At the Henley Regatta on the River Thames in 1843, Oxford advanced through the heats while the Cambridge Subscription Rooms eight progressed through to the grand final. When ready to launch for the race, the stroke for the Oxford crew fainted. The crew petitioned the regatta stewards for permission to use a substitute oarsman.

The rule allowing the use of substitutes had been removed the previous year as a result of Oxford's protest of Cambridge's use of a substitute for questionable cause. Now, the situation had reversed. Cambridge insisted that the new no-substitution rule be honored. Oxford must row with the remaining seven oarsmen or forfeit the race.

Here's the description from The Aquatic Oracle:
"F. N. Menzies, stroke of the Oxford, having been taken ill, and the Cambridge refusing to allow a substitute, the crew rowed with seven oars only. The excitement was tremendous, when on crossing the stream, they went by the Cantabs, eventually winning by a length; time 9m."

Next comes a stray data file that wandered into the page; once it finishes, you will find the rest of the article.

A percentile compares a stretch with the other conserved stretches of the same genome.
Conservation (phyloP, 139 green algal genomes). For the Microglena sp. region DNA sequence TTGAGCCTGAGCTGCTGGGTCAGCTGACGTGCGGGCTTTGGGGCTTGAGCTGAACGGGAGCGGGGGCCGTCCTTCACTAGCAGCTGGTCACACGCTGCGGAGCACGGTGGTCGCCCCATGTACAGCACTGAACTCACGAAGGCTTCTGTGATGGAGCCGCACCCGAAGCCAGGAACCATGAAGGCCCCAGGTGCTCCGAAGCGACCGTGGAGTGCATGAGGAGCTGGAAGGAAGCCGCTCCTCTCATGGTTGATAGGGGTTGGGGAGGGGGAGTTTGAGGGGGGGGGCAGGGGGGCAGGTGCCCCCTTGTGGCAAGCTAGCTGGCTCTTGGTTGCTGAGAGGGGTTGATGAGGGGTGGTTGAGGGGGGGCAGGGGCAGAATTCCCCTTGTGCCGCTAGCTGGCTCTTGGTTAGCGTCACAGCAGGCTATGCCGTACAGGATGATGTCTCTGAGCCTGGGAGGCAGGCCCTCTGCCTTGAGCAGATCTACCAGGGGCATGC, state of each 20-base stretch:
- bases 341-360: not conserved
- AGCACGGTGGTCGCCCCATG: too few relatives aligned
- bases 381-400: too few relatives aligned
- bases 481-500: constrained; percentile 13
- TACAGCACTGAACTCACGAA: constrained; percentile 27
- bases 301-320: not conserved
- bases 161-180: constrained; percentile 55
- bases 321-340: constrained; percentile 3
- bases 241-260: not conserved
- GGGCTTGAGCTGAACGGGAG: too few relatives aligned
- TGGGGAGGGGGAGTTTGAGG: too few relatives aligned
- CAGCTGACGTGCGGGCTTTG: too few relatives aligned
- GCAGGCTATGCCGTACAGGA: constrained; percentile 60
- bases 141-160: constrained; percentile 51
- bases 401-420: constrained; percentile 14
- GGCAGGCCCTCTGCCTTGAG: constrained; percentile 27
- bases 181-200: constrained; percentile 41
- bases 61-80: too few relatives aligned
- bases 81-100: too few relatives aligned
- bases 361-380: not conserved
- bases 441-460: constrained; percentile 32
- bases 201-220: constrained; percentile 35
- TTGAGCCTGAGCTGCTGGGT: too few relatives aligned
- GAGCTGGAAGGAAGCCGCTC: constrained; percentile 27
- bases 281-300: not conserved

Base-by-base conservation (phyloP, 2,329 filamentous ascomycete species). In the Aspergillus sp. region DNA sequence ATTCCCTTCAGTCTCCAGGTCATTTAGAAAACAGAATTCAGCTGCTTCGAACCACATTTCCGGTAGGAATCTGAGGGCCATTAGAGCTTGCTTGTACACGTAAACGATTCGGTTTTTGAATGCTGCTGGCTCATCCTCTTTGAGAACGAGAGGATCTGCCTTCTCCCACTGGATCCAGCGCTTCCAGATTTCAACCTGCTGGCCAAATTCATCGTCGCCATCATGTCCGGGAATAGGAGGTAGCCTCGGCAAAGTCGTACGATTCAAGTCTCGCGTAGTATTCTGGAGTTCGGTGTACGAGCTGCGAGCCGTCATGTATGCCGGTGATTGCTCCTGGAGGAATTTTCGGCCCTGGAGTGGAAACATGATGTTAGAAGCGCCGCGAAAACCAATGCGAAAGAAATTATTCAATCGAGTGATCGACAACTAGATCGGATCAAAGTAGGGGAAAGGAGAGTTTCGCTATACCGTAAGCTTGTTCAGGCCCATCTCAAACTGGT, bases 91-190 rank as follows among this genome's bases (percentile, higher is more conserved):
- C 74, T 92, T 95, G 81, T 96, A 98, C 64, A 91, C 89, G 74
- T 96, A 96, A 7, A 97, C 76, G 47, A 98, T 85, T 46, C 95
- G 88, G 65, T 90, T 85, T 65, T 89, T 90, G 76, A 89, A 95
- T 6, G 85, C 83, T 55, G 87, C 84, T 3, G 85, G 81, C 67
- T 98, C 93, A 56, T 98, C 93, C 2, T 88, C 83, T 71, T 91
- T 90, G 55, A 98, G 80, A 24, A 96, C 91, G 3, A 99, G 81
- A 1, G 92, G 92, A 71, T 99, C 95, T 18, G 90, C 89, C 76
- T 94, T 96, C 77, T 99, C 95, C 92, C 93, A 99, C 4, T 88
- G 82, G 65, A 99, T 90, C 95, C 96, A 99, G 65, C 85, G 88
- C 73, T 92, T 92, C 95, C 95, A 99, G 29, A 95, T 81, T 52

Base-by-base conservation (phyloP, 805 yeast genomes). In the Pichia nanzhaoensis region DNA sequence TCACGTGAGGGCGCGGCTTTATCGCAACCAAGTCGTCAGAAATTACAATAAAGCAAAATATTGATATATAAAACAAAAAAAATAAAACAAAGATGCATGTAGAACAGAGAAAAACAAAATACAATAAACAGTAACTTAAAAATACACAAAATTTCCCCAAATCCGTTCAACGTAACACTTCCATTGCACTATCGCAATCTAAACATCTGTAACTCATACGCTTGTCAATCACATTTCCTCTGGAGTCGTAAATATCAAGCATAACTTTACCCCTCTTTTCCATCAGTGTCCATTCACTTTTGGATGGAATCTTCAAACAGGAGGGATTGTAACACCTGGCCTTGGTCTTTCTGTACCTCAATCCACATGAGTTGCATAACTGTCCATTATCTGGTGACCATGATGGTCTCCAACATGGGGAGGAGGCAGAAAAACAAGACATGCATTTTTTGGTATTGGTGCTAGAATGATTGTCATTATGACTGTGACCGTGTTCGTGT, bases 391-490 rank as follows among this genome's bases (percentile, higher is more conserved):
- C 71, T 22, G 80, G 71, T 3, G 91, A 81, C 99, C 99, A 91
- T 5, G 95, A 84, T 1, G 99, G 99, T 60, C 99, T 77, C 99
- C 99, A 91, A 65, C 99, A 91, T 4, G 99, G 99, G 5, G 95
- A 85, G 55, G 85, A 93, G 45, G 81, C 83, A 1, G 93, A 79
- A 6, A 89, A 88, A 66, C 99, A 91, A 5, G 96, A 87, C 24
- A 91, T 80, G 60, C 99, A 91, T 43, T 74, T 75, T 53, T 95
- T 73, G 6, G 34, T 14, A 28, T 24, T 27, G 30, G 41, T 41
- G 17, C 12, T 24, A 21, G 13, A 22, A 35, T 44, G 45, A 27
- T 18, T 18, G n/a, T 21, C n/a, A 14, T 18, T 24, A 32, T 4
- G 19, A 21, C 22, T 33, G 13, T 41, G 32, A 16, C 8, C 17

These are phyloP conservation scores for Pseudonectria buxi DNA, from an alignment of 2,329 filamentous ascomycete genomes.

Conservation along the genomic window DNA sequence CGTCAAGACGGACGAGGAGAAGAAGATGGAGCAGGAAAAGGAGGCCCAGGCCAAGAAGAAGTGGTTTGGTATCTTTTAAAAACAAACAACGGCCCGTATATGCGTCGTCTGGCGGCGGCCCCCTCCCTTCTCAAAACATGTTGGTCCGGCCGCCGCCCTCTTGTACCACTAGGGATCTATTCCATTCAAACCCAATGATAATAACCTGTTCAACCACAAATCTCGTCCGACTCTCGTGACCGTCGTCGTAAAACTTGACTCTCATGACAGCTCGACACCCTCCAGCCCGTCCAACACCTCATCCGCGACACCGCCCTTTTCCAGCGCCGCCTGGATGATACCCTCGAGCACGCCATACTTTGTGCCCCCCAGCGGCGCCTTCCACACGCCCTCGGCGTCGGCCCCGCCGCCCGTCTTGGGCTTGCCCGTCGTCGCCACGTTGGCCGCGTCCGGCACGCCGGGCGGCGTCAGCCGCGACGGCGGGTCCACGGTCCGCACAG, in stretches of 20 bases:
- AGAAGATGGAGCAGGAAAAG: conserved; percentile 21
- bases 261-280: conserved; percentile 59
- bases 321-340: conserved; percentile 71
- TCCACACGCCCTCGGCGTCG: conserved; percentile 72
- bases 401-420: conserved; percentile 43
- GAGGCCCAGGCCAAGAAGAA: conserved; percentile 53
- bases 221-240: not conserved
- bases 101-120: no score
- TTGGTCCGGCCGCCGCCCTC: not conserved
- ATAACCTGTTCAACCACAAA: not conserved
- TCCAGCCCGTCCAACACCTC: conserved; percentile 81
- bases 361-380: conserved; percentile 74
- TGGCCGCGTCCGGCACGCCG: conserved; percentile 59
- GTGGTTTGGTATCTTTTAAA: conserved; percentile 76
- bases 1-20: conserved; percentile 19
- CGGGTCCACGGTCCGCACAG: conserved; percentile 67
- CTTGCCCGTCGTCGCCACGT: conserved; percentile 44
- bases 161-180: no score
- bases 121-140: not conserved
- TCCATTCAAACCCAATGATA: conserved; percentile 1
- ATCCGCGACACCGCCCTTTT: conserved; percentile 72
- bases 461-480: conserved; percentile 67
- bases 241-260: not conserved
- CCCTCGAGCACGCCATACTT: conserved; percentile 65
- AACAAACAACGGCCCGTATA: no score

The crew would thereafter be known as the Oxford Seven.
Submitted by B. Miller and quote from The Aquatic Oracle, 1868

Yale "seven-oar" defeat Atalanta Boat Club "eight-oar"
In 1890, Yale was racing the Atalanta Boat Club from New York, undefeated in three years. At about half-way of the four mile race Yale was leading. The Yale stroke and captain, Philip Allen, broke his oar. After sizing up the situation, Allen stood up on his seat-deck and smoothly "tumbled" into the New Haven Harbor. With a new stroke-oar now on starboard, the Yale crew increased it's lead and won.
Submitted by B. Miller and from The New York Times, May 25, 1890

 

Interesting prize:
"Police Justice Tighe, who is captain of the Varuna Boat Club of Brooklyn, has challenged Police Inspector McLaughlin, who is an all around athlete, to a rowing match, the prize to be a suit of clothes."